Thursday, July 21, 2016

New oral blood thinners can decrease stroke risk in atrial fibrillation patients without frequent monitoring

A new generation of blood thinners can reduce the risk of stroke in patients with atrial fibrillation, without requiring frequent monitoring and dietary restrictions.

But special attention must be given to the patient's age, kidney function and other factors before prescribing the new medications, according to a review article by neurologists at Loyola Medicine and Loyola University Chicago Stritch School of Medicine.

The report by Rochelle Sweis, DO and José Biller, MD, is published in the journal Current Treatment Options in Cardiovascular Medicine.

Atrial fibrillation (AFib) is the most common type of irregular heartbeat, and the prevalence is increasing as the population ages. In AFib, electrical signals that regulate the heartbeat become erratic. Instead of beating regularly, the upper chambers of the heart quiver and blood doesn't flow well. Blood clots can form, migrate to the brain and cause strokes. AFib is associated with a fivefold increase in the risk of stroke.

Blood thinning medications decrease the stroke risk by approximately 70 percent. For 60 years physicians have prescribed warfarin (Coumadin) and other blood thinners known as vitamin K antagonists. These medications have been proven to be effective in reducing the risk of blood clots and strokes. But they require continual monitoring and dose adjustments to ensure the drugs thin the blood enough to prevent clots, but not enough to increase the risk of major bleeding. Patients also must restrict their consumption of foods rich in vitamin K, such as spinach, Brussels sprouts, kale, parsley and green tea.

The new blood thinners include dabigatran (Pradaxa), rivaroxaban (Xarelto), apixaban (Eliquis) and edoxaban (Savaysa). In the right patient population, the new drugs are a safe and effective option for treating atrial fibrillation, Drs. Sweis and Biller write.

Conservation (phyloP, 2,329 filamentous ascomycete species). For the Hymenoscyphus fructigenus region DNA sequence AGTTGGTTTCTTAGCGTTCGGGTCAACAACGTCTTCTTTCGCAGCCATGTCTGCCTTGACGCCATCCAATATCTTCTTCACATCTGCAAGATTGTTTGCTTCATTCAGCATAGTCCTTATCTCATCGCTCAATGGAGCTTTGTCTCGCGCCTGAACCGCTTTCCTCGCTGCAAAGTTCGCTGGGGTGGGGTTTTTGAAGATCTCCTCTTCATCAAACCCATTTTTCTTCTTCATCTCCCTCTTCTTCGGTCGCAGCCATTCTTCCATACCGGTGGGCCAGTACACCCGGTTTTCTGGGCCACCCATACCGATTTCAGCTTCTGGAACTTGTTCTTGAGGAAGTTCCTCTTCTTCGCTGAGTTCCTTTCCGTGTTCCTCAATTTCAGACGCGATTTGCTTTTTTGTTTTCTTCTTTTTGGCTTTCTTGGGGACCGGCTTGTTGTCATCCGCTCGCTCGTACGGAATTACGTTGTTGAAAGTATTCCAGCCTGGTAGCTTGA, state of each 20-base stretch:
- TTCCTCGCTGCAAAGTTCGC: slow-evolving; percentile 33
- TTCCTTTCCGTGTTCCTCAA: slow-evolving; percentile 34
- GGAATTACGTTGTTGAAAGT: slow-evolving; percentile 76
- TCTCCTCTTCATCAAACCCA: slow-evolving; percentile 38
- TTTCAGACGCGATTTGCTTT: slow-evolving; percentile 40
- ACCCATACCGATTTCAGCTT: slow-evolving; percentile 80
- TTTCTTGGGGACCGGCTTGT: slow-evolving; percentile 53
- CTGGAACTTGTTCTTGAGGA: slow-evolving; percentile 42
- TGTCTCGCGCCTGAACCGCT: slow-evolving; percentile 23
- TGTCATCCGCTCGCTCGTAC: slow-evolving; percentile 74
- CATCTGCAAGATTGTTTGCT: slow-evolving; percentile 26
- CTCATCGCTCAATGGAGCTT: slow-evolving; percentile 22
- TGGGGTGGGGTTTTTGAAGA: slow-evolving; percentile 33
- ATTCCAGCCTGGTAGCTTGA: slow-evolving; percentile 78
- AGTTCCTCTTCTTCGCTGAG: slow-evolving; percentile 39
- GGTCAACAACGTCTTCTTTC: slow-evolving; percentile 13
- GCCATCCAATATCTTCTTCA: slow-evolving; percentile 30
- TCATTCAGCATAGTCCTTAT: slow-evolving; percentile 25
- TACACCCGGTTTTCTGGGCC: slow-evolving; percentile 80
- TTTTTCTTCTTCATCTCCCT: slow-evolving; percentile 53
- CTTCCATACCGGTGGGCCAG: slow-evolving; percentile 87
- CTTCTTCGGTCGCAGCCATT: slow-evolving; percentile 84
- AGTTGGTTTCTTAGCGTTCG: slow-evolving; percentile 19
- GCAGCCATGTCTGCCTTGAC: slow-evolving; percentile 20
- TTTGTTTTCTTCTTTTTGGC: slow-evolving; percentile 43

Dabigatran etexilate structure.svgDabigatran        Rivaroxaban2DCSD.svg Rivaroxaban (BAY 59-7939)

Apixaban.svgApixaban Edoxaban.svgEdoxaban

New oral blood thinners can decrease stroke risk in atrial fibrillation patients without frequent monitoring: A new generation of blood thinners can reduce the risk of stroke in patients with atrial fibrillation, without requiring frequent monitoring and dietary restrictions.

Wednesday, February 8, 2012

Experimental Drug-apixaban (Eliquis) : Might Beat Aspirin in Preventing Repeat Strokes: Study

An investigational drug called apixaban (Eliquis) appears to be better than aspirin at preventing blood clots in certain patients who have already suffered a stroke or so-called "mini-stroke" due to an abnormal heart rhythm, according to the results of a new study.
For patients with the dangerous irregular heart rhythm known as atrial fibrillation who can't tolerate the standard drug treatment, daily apixaban seems to be more effective at warding off a stroke or blood clot than aspirin, the study found.

Thursday, September 18, 2014

FDA Approves Eliquis (apixaban) for the Treatment of Deep Vein Thrombosis and Pulmonary Embolism

In continuation of my update on Apixaban (BMS-562247-01, tradename Eliquis)
Bristol-Myers Squibb Company and Pfizer Inc.  announced the U.S. Food and Drug Administration (FDA) has approved a Supplemental New Drug Application (sNDA) for Eliquis for the treatment of DVT and PE, and for the reduction in the risk of recurrent DVT and PE following initial therapy. Combined, DVT and PE are known as VTE. It is estimated that every year, approximately 900,000 Americans are affected by DVT and PE.